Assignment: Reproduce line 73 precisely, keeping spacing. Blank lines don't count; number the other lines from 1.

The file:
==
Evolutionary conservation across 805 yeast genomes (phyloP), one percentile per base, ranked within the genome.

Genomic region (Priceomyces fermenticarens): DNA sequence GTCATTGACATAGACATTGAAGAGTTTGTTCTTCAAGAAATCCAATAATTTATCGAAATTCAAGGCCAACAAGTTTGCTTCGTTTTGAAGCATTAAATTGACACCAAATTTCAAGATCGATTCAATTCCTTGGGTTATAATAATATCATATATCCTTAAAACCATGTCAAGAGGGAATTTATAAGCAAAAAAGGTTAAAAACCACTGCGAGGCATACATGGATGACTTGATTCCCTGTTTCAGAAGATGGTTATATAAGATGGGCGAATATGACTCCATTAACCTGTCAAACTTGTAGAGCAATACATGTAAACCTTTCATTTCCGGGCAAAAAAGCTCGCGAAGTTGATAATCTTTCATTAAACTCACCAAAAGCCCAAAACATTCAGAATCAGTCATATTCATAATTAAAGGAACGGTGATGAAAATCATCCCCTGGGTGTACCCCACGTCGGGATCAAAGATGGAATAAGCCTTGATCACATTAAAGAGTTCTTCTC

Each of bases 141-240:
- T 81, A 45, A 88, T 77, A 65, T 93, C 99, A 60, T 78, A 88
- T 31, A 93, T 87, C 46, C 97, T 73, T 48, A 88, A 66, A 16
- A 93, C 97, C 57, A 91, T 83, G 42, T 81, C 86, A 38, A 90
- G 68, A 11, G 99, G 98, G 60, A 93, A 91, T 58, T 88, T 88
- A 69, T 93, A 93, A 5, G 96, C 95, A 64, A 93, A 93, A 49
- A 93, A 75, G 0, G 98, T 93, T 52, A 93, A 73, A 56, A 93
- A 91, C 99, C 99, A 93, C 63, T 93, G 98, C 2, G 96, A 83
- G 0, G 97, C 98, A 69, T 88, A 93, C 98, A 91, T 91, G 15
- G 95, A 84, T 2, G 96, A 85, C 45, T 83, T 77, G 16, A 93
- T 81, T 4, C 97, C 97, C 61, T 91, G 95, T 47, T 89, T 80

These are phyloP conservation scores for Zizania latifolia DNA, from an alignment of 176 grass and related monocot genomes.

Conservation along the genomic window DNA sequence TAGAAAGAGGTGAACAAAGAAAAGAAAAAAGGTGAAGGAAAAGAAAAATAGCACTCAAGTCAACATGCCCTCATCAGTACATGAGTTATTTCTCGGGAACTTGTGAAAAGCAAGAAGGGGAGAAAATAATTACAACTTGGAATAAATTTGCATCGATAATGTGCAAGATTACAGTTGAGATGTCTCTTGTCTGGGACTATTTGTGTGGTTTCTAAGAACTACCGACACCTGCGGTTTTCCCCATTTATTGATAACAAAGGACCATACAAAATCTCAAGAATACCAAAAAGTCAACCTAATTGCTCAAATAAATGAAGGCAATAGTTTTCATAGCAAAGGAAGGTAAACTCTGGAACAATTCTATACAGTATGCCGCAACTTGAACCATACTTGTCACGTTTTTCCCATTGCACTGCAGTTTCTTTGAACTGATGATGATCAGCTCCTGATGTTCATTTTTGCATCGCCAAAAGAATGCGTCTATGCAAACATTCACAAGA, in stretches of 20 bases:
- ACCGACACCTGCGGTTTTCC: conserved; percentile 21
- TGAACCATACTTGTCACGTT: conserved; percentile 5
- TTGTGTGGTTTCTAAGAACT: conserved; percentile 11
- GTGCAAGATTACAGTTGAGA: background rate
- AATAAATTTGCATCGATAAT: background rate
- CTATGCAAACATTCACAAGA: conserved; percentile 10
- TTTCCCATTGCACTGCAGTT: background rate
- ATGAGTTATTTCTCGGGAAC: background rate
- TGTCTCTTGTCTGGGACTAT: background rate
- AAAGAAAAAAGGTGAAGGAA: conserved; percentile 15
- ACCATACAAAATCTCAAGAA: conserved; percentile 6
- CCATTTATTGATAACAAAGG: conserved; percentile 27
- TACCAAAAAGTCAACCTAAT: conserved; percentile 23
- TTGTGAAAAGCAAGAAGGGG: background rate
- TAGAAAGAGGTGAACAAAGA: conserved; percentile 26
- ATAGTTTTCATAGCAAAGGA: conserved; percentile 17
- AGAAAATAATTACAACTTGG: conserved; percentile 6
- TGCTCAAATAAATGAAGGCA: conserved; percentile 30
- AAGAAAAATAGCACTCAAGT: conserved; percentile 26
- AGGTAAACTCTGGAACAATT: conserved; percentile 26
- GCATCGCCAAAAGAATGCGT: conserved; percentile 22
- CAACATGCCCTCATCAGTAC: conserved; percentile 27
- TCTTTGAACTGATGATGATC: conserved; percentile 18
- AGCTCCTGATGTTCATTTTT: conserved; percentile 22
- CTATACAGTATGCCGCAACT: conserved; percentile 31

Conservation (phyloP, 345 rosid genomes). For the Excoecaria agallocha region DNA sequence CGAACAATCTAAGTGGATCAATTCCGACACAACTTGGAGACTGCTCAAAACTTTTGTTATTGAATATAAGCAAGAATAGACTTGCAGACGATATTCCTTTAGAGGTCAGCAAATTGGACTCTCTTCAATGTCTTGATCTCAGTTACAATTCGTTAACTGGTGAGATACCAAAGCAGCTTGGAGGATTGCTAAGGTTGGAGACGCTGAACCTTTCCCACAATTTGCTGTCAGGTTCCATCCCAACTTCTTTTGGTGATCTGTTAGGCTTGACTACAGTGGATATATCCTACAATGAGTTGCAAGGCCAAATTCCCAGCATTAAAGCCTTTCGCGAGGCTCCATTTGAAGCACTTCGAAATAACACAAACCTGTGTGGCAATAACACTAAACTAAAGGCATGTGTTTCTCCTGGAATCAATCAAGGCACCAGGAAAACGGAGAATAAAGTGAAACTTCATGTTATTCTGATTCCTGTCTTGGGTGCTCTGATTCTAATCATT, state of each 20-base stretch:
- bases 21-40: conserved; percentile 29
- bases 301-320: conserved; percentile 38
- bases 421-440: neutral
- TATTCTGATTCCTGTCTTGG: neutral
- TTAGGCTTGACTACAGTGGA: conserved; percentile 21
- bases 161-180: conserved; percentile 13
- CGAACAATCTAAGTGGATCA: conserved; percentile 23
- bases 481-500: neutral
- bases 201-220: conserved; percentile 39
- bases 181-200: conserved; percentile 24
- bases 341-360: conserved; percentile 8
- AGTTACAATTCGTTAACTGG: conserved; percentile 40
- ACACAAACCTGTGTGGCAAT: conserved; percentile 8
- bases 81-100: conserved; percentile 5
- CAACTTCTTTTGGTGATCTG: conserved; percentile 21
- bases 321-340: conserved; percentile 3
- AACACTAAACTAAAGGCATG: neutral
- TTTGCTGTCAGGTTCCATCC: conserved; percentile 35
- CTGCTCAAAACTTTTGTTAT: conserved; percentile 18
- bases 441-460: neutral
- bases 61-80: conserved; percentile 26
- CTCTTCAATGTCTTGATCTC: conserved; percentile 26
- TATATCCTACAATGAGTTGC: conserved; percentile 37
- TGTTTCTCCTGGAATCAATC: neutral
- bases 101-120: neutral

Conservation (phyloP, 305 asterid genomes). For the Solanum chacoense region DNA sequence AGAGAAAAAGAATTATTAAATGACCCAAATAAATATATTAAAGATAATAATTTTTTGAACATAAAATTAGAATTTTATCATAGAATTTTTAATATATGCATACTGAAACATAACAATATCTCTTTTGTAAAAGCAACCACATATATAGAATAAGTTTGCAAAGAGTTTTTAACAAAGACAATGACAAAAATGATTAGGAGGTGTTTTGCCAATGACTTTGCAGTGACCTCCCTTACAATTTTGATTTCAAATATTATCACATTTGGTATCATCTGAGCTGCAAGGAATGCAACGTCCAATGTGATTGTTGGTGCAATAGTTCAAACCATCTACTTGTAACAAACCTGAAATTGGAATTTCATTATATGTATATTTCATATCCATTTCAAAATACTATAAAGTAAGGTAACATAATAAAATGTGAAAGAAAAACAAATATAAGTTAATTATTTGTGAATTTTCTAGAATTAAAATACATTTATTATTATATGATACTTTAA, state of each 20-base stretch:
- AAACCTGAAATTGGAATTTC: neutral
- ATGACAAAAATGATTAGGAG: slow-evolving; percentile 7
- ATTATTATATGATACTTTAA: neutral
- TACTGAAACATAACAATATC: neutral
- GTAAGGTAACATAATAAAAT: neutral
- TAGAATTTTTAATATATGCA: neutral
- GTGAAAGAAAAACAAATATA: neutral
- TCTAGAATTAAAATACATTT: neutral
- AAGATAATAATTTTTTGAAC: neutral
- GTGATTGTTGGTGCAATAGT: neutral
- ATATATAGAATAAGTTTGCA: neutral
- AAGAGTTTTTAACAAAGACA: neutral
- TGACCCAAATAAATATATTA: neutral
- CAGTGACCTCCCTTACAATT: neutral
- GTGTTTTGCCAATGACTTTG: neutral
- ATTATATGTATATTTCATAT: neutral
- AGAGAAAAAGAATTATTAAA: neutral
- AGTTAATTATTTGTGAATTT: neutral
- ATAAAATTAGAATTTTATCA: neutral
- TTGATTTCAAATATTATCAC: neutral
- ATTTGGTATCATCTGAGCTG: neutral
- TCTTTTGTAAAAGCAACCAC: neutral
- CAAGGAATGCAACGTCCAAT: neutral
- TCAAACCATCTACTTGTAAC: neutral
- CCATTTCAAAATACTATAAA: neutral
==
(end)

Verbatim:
- TAGAATTTTTAATATATGCA: neutral